No. 1022. The Cavalier King Charles has a gum tumour that
grows very fast
Aug 1, 2012
Cavalier King Charles, Male, 10 years
"Most likely cancerous," I said to the
owners of a gentle distinguished-looking
Cavalier King Charles . "If a gum tumour doubles in size
every week, it is cancerous and needs
Blood tests were not normal. Surgery was
done the next day. Unlike the Lab
Retriever's epulis which is usually not
cancerous unless it is an acanthomatous
epulis. This case seems to be poor
prognosis. Electro-surgery by Dr Daniel.
"Transect at least 2 mm from the tumour
and remove the entombed incisors," I
said. The owner agreed to sending the
tumour to the lab for check whether it
is cancerous or not.
Total WCC 17.8 (6-17)
N 81%, L 15%, M 3.2%, E
0%, B 0.4%. Indicative of a bacterial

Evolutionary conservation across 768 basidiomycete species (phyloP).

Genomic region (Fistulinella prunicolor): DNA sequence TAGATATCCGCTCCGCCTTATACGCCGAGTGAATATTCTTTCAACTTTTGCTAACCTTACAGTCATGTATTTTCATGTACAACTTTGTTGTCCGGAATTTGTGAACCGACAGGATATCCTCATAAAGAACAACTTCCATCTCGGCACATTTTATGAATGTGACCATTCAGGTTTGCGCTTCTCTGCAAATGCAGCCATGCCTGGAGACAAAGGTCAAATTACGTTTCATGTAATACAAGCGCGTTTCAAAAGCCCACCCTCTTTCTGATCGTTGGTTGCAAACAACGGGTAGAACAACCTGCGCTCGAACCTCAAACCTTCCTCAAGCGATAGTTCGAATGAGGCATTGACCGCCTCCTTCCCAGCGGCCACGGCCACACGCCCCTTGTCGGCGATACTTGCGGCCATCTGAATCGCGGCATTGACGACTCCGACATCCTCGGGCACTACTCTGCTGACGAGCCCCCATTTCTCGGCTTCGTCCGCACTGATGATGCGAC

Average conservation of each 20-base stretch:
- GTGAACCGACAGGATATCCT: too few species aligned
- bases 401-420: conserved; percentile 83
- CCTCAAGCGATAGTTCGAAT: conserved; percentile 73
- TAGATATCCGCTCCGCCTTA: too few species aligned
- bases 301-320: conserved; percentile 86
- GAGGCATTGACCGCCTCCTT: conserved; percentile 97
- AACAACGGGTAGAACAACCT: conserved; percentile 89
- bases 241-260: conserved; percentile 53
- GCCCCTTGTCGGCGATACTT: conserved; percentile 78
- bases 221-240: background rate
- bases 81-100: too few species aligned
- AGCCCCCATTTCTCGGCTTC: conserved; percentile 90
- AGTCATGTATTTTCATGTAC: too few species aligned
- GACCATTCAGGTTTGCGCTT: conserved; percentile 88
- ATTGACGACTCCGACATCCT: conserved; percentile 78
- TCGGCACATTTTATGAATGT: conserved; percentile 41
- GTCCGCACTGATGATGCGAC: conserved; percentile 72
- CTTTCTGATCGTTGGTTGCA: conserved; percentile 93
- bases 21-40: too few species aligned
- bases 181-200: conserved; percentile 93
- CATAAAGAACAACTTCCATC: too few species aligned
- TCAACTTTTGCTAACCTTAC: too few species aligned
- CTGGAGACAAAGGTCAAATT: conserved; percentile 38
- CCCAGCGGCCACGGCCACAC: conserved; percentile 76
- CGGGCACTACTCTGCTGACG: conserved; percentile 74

infection going on.
RBC 5.6 (5.5 - 8.5)
Platelets 81 (200-500). No platelet
clumps seen but few giant platelets
Squamous papilloma with reactive atypia
and chronic inflammation. No definite
dysplasia or malignancy.
Good news for the owner. However, the
papilloma may return as it is extremely
difficult to completely excise it.
ANAESTHESIA & ELECTRO-SURGERY
The old dog survived the anaesthesia and
that was what counted for the owners.
Dom + Ket at 25% was sufficient for
electro-surgical excision. "No
intubation, as we need good access to
the gingival tumour and to excise all,
if possible. It is growing fast."
Dental scaling was done too.
Older dogs must be checked by the owner
daily and any mouth tumour be removed
when it is small. In this case, the
tongue covered the papilloma till it
became chronically infected and swollen.
It could have existed for some weeks
without the owner seeing it.